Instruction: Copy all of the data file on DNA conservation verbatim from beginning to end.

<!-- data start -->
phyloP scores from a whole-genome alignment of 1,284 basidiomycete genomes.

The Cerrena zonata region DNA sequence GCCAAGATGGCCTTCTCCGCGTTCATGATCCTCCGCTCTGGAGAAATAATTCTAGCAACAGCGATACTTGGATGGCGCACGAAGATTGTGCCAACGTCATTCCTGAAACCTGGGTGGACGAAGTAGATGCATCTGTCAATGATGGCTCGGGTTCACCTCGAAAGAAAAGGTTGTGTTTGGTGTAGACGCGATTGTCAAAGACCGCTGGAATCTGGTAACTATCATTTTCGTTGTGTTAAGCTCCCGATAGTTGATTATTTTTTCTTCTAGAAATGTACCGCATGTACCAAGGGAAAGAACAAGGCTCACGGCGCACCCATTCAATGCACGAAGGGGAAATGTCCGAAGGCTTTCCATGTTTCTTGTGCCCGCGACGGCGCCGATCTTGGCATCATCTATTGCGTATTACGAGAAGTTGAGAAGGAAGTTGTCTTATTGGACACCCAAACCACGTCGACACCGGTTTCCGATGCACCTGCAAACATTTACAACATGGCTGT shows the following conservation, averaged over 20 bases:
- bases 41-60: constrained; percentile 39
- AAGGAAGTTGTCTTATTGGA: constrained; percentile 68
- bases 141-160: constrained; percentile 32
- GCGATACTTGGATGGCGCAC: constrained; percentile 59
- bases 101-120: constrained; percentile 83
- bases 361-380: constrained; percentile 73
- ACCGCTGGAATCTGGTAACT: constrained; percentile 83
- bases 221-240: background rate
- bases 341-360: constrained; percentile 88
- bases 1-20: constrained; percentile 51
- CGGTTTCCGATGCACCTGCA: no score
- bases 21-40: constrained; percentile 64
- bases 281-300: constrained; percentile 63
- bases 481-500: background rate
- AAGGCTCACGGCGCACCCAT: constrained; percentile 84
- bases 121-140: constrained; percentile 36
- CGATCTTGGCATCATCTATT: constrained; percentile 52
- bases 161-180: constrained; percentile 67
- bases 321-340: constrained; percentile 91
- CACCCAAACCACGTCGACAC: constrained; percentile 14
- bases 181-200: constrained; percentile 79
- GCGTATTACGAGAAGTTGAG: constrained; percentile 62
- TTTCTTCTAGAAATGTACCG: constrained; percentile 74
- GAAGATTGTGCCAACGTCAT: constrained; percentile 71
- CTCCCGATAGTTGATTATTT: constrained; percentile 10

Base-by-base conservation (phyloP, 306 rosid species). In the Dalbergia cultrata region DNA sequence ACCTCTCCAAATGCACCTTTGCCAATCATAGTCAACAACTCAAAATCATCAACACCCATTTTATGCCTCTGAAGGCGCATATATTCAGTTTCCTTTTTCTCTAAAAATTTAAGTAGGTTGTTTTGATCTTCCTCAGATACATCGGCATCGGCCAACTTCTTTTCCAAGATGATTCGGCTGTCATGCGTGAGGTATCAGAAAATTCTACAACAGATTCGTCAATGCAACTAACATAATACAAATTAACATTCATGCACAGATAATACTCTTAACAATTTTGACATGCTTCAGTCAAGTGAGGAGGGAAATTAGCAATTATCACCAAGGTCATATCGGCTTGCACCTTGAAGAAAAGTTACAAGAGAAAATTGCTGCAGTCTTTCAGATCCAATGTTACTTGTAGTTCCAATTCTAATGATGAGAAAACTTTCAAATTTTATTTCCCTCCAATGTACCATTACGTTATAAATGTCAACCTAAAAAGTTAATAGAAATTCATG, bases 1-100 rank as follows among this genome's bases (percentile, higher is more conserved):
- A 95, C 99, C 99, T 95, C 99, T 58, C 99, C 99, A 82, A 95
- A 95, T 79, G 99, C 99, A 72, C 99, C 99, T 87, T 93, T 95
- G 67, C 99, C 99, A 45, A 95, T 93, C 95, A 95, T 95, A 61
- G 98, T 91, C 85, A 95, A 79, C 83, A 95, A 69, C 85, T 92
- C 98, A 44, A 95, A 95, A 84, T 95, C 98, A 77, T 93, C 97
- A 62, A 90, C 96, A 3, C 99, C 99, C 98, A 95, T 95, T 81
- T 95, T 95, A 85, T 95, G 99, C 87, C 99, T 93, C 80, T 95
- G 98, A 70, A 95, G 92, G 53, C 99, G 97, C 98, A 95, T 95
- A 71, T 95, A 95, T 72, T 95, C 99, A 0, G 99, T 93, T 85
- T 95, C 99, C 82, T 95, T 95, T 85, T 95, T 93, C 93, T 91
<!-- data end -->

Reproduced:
phyloP scores from a whole-genome alignment of 1,284 basidiomycete genomes.

The Cerrena zonata region DNA sequence GCCAAGATGGCCTTCTCCGCGTTCATGATCCTCCGCTCTGGAGAAATAATTCTAGCAACAGCGATACTTGGATGGCGCACGAAGATTGTGCCAACGTCATTCCTGAAACCTGGGTGGACGAAGTAGATGCATCTGTCAATGATGGCTCGGGTTCACCTCGAAAGAAAAGGTTGTGTTTGGTGTAGACGCGATTGTCAAAGACCGCTGGAATCTGGTAACTATCATTTTCGTTGTGTTAAGCTCCCGATAGTTGATTATTTTTTCTTCTAGAAATGTACCGCATGTACCAAGGGAAAGAACAAGGCTCACGGCGCACCCATTCAATGCACGAAGGGGAAATGTCCGAAGGCTTTCCATGTTTCTTGTGCCCGCGACGGCGCCGATCTTGGCATCATCTATTGCGTATTACGAGAAGTTGAGAAGGAAGTTGTCTTATTGGACACCCAAACCACGTCGACACCGGTTTCCGATGCACCTGCAAACATTTACAACATGGCTGT shows the following conservation, averaged over 20 bases:
- bases 41-60: constrained; percentile 39
- AAGGAAGTTGTCTTATTGGA: constrained; percentile 68
- bases 141-160: constrained; percentile 32
- GCGATACTTGGATGGCGCAC: constrained; percentile 59
- bases 101-120: constrained; percentile 83
- bases 361-380: constrained; percentile 73
- ACCGCTGGAATCTGGTAACT: constrained; percentile 83
- bases 221-240: background rate
- bases 341-360: constrained; percentile 88
- bases 1-20: constrained; percentile 51
- CGGTTTCCGATGCACCTGCA: no score
- bases 21-40: constrained; percentile 64
- bases 281-300: constrained; percentile 63
- bases 481-500: background rate
- AAGGCTCACGGCGCACCCAT: constrained; percentile 84
- bases 121-140: constrained; percentile 36
- CGATCTTGGCATCATCTATT: constrained; percentile 52
- bases 161-180: constrained; percentile 67
- bases 321-340: constrained; percentile 91
- CACCCAAACCACGTCGACAC: constrained; percentile 14
- bases 181-200: constrained; percentile 79
- GCGTATTACGAGAAGTTGAG: constrained; percentile 62
- TTTCTTCTAGAAATGTACCG: constrained; percentile 74
- GAAGATTGTGCCAACGTCAT: constrained; percentile 71
- CTCCCGATAGTTGATTATTT: constrained; percentile 10

Base-by-base conservation (phyloP, 306 rosid species). In the Dalbergia cultrata region DNA sequence ACCTCTCCAAATGCACCTTTGCCAATCATAGTCAACAACTCAAAATCATCAACACCCATTTTATGCCTCTGAAGGCGCATATATTCAGTTTCCTTTTTCTCTAAAAATTTAAGTAGGTTGTTTTGATCTTCCTCAGATACATCGGCATCGGCCAACTTCTTTTCCAAGATGATTCGGCTGTCATGCGTGAGGTATCAGAAAATTCTACAACAGATTCGTCAATGCAACTAACATAATACAAATTAACATTCATGCACAGATAATACTCTTAACAATTTTGACATGCTTCAGTCAAGTGAGGAGGGAAATTAGCAATTATCACCAAGGTCATATCGGCTTGCACCTTGAAGAAAAGTTACAAGAGAAAATTGCTGCAGTCTTTCAGATCCAATGTTACTTGTAGTTCCAATTCTAATGATGAGAAAACTTTCAAATTTTATTTCCCTCCAATGTACCATTACGTTATAAATGTCAACCTAAAAAGTTAATAGAAATTCATG, bases 1-100 rank as follows among this genome's bases (percentile, higher is more conserved):
- A 95, C 99, C 99, T 95, C 99, T 58, C 99, C 99, A 82, A 95
- A 95, T 79, G 99, C 99, A 72, C 99, C 99, T 87, T 93, T 95
- G 67, C 99, C 99, A 45, A 95, T 93, C 95, A 95, T 95, A 61
- G 98, T 91, C 85, A 95, A 79, C 83, A 95, A 69, C 85, T 92
- C 98, A 44, A 95, A 95, A 84, T 95, C 98, A 77, T 93, C 97
- A 62, A 90, C 96, A 3, C 99, C 99, C 98, A 95, T 95, T 81
- T 95, T 95, A 85, T 95, G 99, C 87, C 99, T 93, C 80, T 95
- G 98, A 70, A 95, G 92, G 53, C 99, G 97, C 98, A 95, T 95
- A 71, T 95, A 95, T 72, T 95, C 99, A 0, G 99, T 93, T 85
- T 95, C 99, C 82, T 95, T 95, T 85, T 95, T 93, C 93, T 91